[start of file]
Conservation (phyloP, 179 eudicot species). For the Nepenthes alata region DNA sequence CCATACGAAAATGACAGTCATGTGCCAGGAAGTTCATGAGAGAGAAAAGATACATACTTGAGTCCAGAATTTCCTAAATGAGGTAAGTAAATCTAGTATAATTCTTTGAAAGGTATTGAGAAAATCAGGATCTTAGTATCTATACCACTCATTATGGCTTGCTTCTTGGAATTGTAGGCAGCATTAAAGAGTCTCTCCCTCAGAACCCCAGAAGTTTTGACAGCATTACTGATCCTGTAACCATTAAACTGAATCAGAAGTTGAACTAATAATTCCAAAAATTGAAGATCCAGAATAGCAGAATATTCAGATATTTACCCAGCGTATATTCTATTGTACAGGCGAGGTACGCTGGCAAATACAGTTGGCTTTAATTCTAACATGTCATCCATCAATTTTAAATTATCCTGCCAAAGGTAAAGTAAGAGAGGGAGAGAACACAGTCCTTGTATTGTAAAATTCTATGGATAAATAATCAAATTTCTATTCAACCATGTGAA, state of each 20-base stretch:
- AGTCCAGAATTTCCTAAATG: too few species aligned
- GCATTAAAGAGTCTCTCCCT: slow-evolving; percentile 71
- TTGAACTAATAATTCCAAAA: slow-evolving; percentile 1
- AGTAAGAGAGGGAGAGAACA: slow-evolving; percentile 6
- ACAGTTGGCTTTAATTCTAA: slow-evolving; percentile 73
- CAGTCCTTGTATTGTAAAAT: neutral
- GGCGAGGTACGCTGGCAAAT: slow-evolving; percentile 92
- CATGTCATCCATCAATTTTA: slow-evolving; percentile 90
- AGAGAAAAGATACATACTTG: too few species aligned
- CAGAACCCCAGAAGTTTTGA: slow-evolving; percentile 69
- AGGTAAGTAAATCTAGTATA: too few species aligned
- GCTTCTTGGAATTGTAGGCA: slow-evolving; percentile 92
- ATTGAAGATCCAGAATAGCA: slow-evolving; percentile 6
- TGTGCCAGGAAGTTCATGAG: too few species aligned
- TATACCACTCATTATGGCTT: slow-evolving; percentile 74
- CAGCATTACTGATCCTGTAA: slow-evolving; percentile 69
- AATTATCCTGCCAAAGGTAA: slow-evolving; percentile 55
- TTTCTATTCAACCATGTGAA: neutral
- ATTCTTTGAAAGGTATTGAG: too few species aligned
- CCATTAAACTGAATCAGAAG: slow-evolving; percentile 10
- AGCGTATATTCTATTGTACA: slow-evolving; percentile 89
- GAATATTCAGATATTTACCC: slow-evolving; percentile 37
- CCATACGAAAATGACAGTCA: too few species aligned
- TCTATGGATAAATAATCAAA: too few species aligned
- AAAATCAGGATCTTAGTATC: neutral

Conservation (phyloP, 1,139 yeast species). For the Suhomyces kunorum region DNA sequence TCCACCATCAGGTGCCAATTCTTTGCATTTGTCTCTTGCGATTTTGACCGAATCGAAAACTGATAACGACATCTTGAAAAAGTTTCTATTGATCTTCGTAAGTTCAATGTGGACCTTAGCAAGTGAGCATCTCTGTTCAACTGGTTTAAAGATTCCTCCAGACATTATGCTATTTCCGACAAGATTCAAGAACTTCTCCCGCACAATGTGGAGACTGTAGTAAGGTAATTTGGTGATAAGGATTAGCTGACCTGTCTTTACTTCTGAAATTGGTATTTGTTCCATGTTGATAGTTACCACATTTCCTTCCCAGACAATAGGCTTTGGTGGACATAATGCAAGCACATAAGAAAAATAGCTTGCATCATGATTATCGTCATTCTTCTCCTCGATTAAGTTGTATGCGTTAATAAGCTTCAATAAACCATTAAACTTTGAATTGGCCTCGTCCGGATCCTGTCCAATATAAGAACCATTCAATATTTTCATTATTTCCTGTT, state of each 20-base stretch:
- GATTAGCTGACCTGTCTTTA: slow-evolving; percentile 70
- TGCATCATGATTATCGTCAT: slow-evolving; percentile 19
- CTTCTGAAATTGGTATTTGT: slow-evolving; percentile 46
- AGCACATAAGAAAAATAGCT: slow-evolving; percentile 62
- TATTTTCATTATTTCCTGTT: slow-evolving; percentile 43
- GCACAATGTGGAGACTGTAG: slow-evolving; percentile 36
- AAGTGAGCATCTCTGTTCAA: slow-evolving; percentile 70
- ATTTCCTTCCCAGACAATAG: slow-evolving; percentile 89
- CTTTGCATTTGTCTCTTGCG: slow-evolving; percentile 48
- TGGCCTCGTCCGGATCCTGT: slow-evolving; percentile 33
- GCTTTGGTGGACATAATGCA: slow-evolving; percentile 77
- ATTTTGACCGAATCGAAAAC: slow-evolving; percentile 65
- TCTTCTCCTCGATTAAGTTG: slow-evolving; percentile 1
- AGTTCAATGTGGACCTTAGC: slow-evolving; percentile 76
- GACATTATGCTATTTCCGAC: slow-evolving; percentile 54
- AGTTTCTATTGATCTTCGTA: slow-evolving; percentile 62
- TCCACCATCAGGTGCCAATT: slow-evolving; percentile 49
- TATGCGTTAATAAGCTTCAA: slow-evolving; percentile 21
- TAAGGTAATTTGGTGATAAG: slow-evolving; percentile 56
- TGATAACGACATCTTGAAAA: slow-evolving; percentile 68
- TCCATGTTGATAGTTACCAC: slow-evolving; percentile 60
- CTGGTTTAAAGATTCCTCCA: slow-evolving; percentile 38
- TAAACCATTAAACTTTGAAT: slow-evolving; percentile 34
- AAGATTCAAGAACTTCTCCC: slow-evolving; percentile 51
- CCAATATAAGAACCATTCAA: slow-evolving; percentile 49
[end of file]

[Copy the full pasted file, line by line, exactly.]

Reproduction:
Conservation (phyloP, 179 eudicot species). For the Nepenthes alata region DNA sequence CCATACGAAAATGACAGTCATGTGCCAGGAAGTTCATGAGAGAGAAAAGATACATACTTGAGTCCAGAATTTCCTAAATGAGGTAAGTAAATCTAGTATAATTCTTTGAAAGGTATTGAGAAAATCAGGATCTTAGTATCTATACCACTCATTATGGCTTGCTTCTTGGAATTGTAGGCAGCATTAAAGAGTCTCTCCCTCAGAACCCCAGAAGTTTTGACAGCATTACTGATCCTGTAACCATTAAACTGAATCAGAAGTTGAACTAATAATTCCAAAAATTGAAGATCCAGAATAGCAGAATATTCAGATATTTACCCAGCGTATATTCTATTGTACAGGCGAGGTACGCTGGCAAATACAGTTGGCTTTAATTCTAACATGTCATCCATCAATTTTAAATTATCCTGCCAAAGGTAAAGTAAGAGAGGGAGAGAACACAGTCCTTGTATTGTAAAATTCTATGGATAAATAATCAAATTTCTATTCAACCATGTGAA, state of each 20-base stretch:
- AGTCCAGAATTTCCTAAATG: too few species aligned
- GCATTAAAGAGTCTCTCCCT: slow-evolving; percentile 71
- TTGAACTAATAATTCCAAAA: slow-evolving; percentile 1
- AGTAAGAGAGGGAGAGAACA: slow-evolving; percentile 6
- ACAGTTGGCTTTAATTCTAA: slow-evolving; percentile 73
- CAGTCCTTGTATTGTAAAAT: neutral
- GGCGAGGTACGCTGGCAAAT: slow-evolving; percentile 92
- CATGTCATCCATCAATTTTA: slow-evolving; percentile 90
- AGAGAAAAGATACATACTTG: too few species aligned
- CAGAACCCCAGAAGTTTTGA: slow-evolving; percentile 69
- AGGTAAGTAAATCTAGTATA: too few species aligned
- GCTTCTTGGAATTGTAGGCA: slow-evolving; percentile 92
- ATTGAAGATCCAGAATAGCA: slow-evolving; percentile 6
- TGTGCCAGGAAGTTCATGAG: too few species aligned
- TATACCACTCATTATGGCTT: slow-evolving; percentile 74
- CAGCATTACTGATCCTGTAA: slow-evolving; percentile 69
- AATTATCCTGCCAAAGGTAA: slow-evolving; percentile 55
- TTTCTATTCAACCATGTGAA: neutral
- ATTCTTTGAAAGGTATTGAG: too few species aligned
- CCATTAAACTGAATCAGAAG: slow-evolving; percentile 10
- AGCGTATATTCTATTGTACA: slow-evolving; percentile 89
- GAATATTCAGATATTTACCC: slow-evolving; percentile 37
- CCATACGAAAATGACAGTCA: too few species aligned
- TCTATGGATAAATAATCAAA: too few species aligned
- AAAATCAGGATCTTAGTATC: neutral

Conservation (phyloP, 1,139 yeast species). For the Suhomyces kunorum region DNA sequence TCCACCATCAGGTGCCAATTCTTTGCATTTGTCTCTTGCGATTTTGACCGAATCGAAAACTGATAACGACATCTTGAAAAAGTTTCTATTGATCTTCGTAAGTTCAATGTGGACCTTAGCAAGTGAGCATCTCTGTTCAACTGGTTTAAAGATTCCTCCAGACATTATGCTATTTCCGACAAGATTCAAGAACTTCTCCCGCACAATGTGGAGACTGTAGTAAGGTAATTTGGTGATAAGGATTAGCTGACCTGTCTTTACTTCTGAAATTGGTATTTGTTCCATGTTGATAGTTACCACATTTCCTTCCCAGACAATAGGCTTTGGTGGACATAATGCAAGCACATAAGAAAAATAGCTTGCATCATGATTATCGTCATTCTTCTCCTCGATTAAGTTGTATGCGTTAATAAGCTTCAATAAACCATTAAACTTTGAATTGGCCTCGTCCGGATCCTGTCCAATATAAGAACCATTCAATATTTTCATTATTTCCTGTT, state of each 20-base stretch:
- GATTAGCTGACCTGTCTTTA: slow-evolving; percentile 70
- TGCATCATGATTATCGTCAT: slow-evolving; percentile 19
- CTTCTGAAATTGGTATTTGT: slow-evolving; percentile 46
- AGCACATAAGAAAAATAGCT: slow-evolving; percentile 62
- TATTTTCATTATTTCCTGTT: slow-evolving; percentile 43
- GCACAATGTGGAGACTGTAG: slow-evolving; percentile 36
- AAGTGAGCATCTCTGTTCAA: slow-evolving; percentile 70
- ATTTCCTTCCCAGACAATAG: slow-evolving; percentile 89
- CTTTGCATTTGTCTCTTGCG: slow-evolving; percentile 48
- TGGCCTCGTCCGGATCCTGT: slow-evolving; percentile 33
- GCTTTGGTGGACATAATGCA: slow-evolving; percentile 77
- ATTTTGACCGAATCGAAAAC: slow-evolving; percentile 65
- TCTTCTCCTCGATTAAGTTG: slow-evolving; percentile 1
- AGTTCAATGTGGACCTTAGC: slow-evolving; percentile 76
- GACATTATGCTATTTCCGAC: slow-evolving; percentile 54
- AGTTTCTATTGATCTTCGTA: slow-evolving; percentile 62
- TCCACCATCAGGTGCCAATT: slow-evolving; percentile 49
- TATGCGTTAATAAGCTTCAA: slow-evolving; percentile 21
- TAAGGTAATTTGGTGATAAG: slow-evolving; percentile 56
- TGATAACGACATCTTGAAAA: slow-evolving; percentile 68
- TCCATGTTGATAGTTACCAC: slow-evolving; percentile 60
- CTGGTTTAAAGATTCCTCCA: slow-evolving; percentile 38
- TAAACCATTAAACTTTGAAT: slow-evolving; percentile 34
- AAGATTCAAGAACTTCTCCC: slow-evolving; percentile 51
- CCAATATAAGAACCATTCAA: slow-evolving; percentile 49